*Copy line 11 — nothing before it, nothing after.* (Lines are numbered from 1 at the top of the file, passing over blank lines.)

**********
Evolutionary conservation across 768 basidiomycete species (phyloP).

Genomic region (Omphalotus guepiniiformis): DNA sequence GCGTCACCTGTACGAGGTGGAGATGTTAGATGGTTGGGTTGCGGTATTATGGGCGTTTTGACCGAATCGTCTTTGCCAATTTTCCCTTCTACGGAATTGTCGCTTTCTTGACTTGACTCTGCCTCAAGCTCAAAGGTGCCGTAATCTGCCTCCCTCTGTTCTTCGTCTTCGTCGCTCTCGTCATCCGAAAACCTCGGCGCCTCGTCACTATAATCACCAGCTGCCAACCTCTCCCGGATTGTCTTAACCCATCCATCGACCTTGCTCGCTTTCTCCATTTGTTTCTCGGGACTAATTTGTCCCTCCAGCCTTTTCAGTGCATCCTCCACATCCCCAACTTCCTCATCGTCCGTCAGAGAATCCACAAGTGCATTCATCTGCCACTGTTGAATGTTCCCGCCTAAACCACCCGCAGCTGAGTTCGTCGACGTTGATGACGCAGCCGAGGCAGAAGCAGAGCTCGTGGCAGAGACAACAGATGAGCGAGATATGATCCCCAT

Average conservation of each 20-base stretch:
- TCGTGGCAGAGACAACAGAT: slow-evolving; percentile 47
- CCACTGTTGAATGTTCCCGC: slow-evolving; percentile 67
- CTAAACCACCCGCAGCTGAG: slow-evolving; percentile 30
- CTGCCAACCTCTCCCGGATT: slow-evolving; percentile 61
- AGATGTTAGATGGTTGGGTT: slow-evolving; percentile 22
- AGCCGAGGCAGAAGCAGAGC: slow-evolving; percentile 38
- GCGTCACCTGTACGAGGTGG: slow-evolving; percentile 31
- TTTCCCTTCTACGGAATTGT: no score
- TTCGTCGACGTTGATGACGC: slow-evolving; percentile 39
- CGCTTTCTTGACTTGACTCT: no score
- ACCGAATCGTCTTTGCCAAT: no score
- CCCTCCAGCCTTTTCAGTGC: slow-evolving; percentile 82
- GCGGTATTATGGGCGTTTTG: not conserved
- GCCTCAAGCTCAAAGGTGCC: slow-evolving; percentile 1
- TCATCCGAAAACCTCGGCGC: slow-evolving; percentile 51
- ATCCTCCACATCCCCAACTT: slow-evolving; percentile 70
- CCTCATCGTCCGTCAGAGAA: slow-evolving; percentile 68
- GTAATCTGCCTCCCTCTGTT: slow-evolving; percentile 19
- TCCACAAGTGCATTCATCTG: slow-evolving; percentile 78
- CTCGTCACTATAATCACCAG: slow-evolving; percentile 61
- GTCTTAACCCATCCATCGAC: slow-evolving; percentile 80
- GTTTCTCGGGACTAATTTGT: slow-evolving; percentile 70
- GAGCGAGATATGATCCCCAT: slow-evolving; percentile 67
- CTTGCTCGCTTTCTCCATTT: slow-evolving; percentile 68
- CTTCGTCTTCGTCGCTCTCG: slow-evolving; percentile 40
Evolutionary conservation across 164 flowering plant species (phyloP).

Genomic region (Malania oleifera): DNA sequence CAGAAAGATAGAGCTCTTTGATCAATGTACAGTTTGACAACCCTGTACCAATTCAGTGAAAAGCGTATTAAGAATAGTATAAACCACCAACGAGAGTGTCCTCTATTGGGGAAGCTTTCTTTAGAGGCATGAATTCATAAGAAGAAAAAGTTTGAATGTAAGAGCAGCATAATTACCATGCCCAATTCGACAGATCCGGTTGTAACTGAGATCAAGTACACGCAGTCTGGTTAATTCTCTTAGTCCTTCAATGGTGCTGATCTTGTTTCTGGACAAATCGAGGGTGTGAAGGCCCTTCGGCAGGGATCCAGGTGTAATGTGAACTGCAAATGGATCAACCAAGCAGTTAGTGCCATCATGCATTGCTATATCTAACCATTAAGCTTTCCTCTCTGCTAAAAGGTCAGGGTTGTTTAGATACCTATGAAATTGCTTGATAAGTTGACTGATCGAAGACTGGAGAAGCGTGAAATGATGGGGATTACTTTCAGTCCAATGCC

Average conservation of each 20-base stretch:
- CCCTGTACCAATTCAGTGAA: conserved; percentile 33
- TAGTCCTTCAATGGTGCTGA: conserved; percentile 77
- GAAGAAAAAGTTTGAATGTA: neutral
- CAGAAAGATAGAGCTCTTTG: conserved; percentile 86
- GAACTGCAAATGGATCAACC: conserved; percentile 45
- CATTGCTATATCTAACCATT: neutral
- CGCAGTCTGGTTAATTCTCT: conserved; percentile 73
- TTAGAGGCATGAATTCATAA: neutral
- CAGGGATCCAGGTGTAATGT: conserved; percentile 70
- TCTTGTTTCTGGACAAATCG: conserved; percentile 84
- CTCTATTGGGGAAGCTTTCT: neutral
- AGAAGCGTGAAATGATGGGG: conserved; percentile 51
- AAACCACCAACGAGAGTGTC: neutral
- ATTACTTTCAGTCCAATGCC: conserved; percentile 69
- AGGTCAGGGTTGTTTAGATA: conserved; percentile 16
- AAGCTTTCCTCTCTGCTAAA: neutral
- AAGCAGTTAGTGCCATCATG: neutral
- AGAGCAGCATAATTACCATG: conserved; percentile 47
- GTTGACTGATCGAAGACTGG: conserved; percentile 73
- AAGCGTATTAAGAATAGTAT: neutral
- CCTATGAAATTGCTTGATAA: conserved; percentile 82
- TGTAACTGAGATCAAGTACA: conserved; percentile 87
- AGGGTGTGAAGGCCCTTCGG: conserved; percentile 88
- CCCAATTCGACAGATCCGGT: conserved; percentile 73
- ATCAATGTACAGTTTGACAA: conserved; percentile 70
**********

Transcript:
- TTTCCCTTCTACGGAATTGT: no score